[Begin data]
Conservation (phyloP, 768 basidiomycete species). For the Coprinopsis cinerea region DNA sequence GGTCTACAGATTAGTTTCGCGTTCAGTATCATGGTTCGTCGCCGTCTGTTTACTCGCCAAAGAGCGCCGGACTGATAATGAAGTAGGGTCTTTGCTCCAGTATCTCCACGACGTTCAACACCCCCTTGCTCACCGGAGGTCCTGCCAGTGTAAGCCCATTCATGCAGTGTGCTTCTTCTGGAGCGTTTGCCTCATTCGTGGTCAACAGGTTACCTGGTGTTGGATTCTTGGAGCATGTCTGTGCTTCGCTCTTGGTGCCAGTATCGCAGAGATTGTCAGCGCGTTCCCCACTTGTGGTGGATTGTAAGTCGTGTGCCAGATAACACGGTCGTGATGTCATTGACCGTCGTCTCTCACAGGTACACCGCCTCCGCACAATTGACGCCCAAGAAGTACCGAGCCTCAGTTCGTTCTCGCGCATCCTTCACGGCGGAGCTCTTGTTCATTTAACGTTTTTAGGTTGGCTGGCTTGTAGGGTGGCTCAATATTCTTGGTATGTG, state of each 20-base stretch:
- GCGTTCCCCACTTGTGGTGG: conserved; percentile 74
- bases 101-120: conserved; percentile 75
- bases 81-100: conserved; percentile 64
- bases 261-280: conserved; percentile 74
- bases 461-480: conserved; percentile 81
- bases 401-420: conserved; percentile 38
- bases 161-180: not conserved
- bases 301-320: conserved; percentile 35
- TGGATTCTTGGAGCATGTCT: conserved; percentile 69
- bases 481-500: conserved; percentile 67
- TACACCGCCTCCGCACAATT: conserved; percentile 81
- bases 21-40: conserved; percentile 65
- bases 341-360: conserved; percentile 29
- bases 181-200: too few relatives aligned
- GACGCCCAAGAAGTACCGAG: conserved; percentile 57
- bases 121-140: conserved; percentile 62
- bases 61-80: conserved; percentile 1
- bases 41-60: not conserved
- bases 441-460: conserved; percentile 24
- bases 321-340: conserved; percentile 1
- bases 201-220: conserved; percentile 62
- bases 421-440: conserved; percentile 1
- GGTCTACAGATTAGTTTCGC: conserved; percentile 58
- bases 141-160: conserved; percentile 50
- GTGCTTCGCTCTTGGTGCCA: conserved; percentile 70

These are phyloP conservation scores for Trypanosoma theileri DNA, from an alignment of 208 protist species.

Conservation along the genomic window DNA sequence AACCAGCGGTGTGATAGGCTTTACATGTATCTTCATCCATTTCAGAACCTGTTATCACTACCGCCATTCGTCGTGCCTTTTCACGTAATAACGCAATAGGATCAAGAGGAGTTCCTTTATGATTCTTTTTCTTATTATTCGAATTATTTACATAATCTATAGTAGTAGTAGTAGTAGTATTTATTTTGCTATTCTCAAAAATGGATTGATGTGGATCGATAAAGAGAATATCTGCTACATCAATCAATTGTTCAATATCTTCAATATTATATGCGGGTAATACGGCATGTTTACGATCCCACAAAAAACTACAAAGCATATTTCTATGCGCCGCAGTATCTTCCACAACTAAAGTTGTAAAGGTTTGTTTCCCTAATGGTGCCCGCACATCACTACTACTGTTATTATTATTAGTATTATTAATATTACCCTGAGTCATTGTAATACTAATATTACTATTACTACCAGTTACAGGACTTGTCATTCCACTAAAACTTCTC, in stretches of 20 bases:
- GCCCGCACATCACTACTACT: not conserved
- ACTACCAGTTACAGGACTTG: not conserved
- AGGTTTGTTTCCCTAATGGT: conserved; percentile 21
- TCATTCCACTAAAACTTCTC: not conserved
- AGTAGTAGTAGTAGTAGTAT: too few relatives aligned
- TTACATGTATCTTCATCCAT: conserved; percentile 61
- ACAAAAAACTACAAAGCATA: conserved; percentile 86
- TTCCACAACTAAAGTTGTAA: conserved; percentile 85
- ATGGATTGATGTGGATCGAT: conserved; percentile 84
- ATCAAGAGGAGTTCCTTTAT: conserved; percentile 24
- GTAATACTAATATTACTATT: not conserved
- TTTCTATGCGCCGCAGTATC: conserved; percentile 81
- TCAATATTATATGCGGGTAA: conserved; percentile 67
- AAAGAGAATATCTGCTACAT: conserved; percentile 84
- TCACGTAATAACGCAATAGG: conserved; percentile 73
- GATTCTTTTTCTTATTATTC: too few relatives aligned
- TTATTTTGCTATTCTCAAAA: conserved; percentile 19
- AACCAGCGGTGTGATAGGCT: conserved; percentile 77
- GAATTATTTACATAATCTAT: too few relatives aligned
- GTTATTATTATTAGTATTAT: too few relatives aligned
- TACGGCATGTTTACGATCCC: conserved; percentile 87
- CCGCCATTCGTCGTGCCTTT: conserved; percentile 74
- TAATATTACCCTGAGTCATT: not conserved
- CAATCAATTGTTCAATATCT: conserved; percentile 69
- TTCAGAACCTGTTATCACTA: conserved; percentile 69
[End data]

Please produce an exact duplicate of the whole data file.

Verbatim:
Conservation (phyloP, 768 basidiomycete species). For the Coprinopsis cinerea region DNA sequence GGTCTACAGATTAGTTTCGCGTTCAGTATCATGGTTCGTCGCCGTCTGTTTACTCGCCAAAGAGCGCCGGACTGATAATGAAGTAGGGTCTTTGCTCCAGTATCTCCACGACGTTCAACACCCCCTTGCTCACCGGAGGTCCTGCCAGTGTAAGCCCATTCATGCAGTGTGCTTCTTCTGGAGCGTTTGCCTCATTCGTGGTCAACAGGTTACCTGGTGTTGGATTCTTGGAGCATGTCTGTGCTTCGCTCTTGGTGCCAGTATCGCAGAGATTGTCAGCGCGTTCCCCACTTGTGGTGGATTGTAAGTCGTGTGCCAGATAACACGGTCGTGATGTCATTGACCGTCGTCTCTCACAGGTACACCGCCTCCGCACAATTGACGCCCAAGAAGTACCGAGCCTCAGTTCGTTCTCGCGCATCCTTCACGGCGGAGCTCTTGTTCATTTAACGTTTTTAGGTTGGCTGGCTTGTAGGGTGGCTCAATATTCTTGGTATGTG, state of each 20-base stretch:
- GCGTTCCCCACTTGTGGTGG: conserved; percentile 74
- bases 101-120: conserved; percentile 75
- bases 81-100: conserved; percentile 64
- bases 261-280: conserved; percentile 74
- bases 461-480: conserved; percentile 81
- bases 401-420: conserved; percentile 38
- bases 161-180: not conserved
- bases 301-320: conserved; percentile 35
- TGGATTCTTGGAGCATGTCT: conserved; percentile 69
- bases 481-500: conserved; percentile 67
- TACACCGCCTCCGCACAATT: conserved; percentile 81
- bases 21-40: conserved; percentile 65
- bases 341-360: conserved; percentile 29
- bases 181-200: too few relatives aligned
- GACGCCCAAGAAGTACCGAG: conserved; percentile 57
- bases 121-140: conserved; percentile 62
- bases 61-80: conserved; percentile 1
- bases 41-60: not conserved
- bases 441-460: conserved; percentile 24
- bases 321-340: conserved; percentile 1
- bases 201-220: conserved; percentile 62
- bases 421-440: conserved; percentile 1
- GGTCTACAGATTAGTTTCGC: conserved; percentile 58
- bases 141-160: conserved; percentile 50
- GTGCTTCGCTCTTGGTGCCA: conserved; percentile 70

These are phyloP conservation scores for Trypanosoma theileri DNA, from an alignment of 208 protist species.

Conservation along the genomic window DNA sequence AACCAGCGGTGTGATAGGCTTTACATGTATCTTCATCCATTTCAGAACCTGTTATCACTACCGCCATTCGTCGTGCCTTTTCACGTAATAACGCAATAGGATCAAGAGGAGTTCCTTTATGATTCTTTTTCTTATTATTCGAATTATTTACATAATCTATAGTAGTAGTAGTAGTAGTATTTATTTTGCTATTCTCAAAAATGGATTGATGTGGATCGATAAAGAGAATATCTGCTACATCAATCAATTGTTCAATATCTTCAATATTATATGCGGGTAATACGGCATGTTTACGATCCCACAAAAAACTACAAAGCATATTTCTATGCGCCGCAGTATCTTCCACAACTAAAGTTGTAAAGGTTTGTTTCCCTAATGGTGCCCGCACATCACTACTACTGTTATTATTATTAGTATTATTAATATTACCCTGAGTCATTGTAATACTAATATTACTATTACTACCAGTTACAGGACTTGTCATTCCACTAAAACTTCTC, in stretches of 20 bases:
- GCCCGCACATCACTACTACT: not conserved
- ACTACCAGTTACAGGACTTG: not conserved
- AGGTTTGTTTCCCTAATGGT: conserved; percentile 21
- TCATTCCACTAAAACTTCTC: not conserved
- AGTAGTAGTAGTAGTAGTAT: too few relatives aligned
- TTACATGTATCTTCATCCAT: conserved; percentile 61
- ACAAAAAACTACAAAGCATA: conserved; percentile 86
- TTCCACAACTAAAGTTGTAA: conserved; percentile 85
- ATGGATTGATGTGGATCGAT: conserved; percentile 84
- ATCAAGAGGAGTTCCTTTAT: conserved; percentile 24
- GTAATACTAATATTACTATT: not conserved
- TTTCTATGCGCCGCAGTATC: conserved; percentile 81
- TCAATATTATATGCGGGTAA: conserved; percentile 67
- AAAGAGAATATCTGCTACAT: conserved; percentile 84
- TCACGTAATAACGCAATAGG: conserved; percentile 73
- GATTCTTTTTCTTATTATTC: too few relatives aligned
- TTATTTTGCTATTCTCAAAA: conserved; percentile 19
- AACCAGCGGTGTGATAGGCT: conserved; percentile 77
- GAATTATTTACATAATCTAT: too few relatives aligned
- GTTATTATTATTAGTATTAT: too few relatives aligned
- TACGGCATGTTTACGATCCC: conserved; percentile 87
- CCGCCATTCGTCGTGCCTTT: conserved; percentile 74
- TAATATTACCCTGAGTCATT: not conserved
- CAATCAATTGTTCAATATCT: conserved; percentile 69
- TTCAGAACCTGTTATCACTA: conserved; percentile 69